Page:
Mason Shuffler

The idea that really stood out to me from Duflo's article is the idea that empowerment and development are not everything to achieve gender equality. Instead, nations need continuous public policy in order to move toward equal rights. This seems to make sense, as even in some of the most developed nations in the world (such as the US), there is still prevalence of gender discrimination in different areas such as the wage gap. This goes to show that development of nations is not everything in terms of achieving gender equality. Perhaps the most significant contributor to achieving economic and social equality between men and women is the importance of education. Having an educational system in which women have equal access to high quality education as men creates a society where women are able to contribute to the household, economy, etc. It is also interesting to me how when women gain higher amounts of human capital through education, men tend to be more willing to give up some rights to women. The main reason being, as Duflo states, that children get better educated as a result of the increase in human captial. I would argue that this is also attributable to the fact that women are able to contribute more to household income when they attain more human capital, and as a result the household is better off economically. In the end, it is evident that although development and empowerment are interrelated, it is overwhelmingly apparent that these two concepts are not everything in achieving gender equality. Gender equality ultimately comes down to policy that is both legislated and enforced by the government. Without enforcement, there is little hope for a more equal society.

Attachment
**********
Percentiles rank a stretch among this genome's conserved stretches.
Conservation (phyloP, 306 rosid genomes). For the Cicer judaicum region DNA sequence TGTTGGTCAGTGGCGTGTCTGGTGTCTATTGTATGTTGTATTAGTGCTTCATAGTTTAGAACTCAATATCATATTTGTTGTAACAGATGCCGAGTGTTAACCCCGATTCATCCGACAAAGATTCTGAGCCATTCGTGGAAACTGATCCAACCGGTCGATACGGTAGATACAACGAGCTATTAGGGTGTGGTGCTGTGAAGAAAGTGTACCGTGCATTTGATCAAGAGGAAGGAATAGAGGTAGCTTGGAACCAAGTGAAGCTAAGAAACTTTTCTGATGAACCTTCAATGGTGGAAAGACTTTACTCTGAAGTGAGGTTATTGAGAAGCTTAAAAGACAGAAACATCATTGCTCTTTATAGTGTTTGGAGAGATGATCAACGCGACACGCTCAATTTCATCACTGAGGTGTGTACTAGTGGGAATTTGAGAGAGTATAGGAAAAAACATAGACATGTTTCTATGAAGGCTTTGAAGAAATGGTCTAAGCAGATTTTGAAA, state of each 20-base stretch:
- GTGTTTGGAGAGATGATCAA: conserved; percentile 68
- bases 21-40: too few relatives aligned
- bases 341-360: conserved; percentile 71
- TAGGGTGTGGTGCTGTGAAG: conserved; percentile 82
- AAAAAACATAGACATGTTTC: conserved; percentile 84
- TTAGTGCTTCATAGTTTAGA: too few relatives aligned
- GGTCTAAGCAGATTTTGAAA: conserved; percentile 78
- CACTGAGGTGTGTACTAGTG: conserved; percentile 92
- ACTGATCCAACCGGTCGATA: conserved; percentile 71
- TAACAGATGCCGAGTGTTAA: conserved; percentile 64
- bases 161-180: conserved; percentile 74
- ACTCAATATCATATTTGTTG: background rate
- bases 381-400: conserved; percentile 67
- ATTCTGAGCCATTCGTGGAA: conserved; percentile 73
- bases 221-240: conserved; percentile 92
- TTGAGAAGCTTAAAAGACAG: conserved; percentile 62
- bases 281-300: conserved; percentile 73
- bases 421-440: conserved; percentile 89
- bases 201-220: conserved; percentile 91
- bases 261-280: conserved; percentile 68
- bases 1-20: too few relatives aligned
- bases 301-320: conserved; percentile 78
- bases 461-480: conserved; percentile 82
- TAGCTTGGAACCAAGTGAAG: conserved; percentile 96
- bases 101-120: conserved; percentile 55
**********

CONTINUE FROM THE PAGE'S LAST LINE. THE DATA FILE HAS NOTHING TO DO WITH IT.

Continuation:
Julia Foxen

I agree with Duflo’s thesis that while improving women’s role in society may lead to greater economic development, and while development may drive down inequality between women and men, the ultimate key to female empowerment will be to take policy actions that “favor women at the expense of men” (1076). When a certain group of people have been systematically oppressed throughout history, it is the role of policymakers to reverse such injustice even if this makes certain groups uncomfortable or at temporary disadvantage. Duflo states that this is a measure of realism that must occur at either end of the empowerment and development debate. Interestingly, Duflo’s thesis greatly reminds me of the argument for affirmative action in the US. The argument states that due to our nation’s systemically racist history, policymakers today have an obligation to uplift Black Americans. The act of uplifting one group, even if it comes at the expense of another, seeks to create equity in society where there was none before.
Furthermore, I also completely agree with Duflo’s argument that women empowerment is intrinsically good and does not have to be coupled with any economic development for it to be desirable. However, I wonder how this belief can be advanced without the economic lens in societies that still largely lack many of the fundamental cornerstones that reap respect for women. How powerful can this moral argument be in regions that are already so ingrained in their ways?

Sydney Goldstein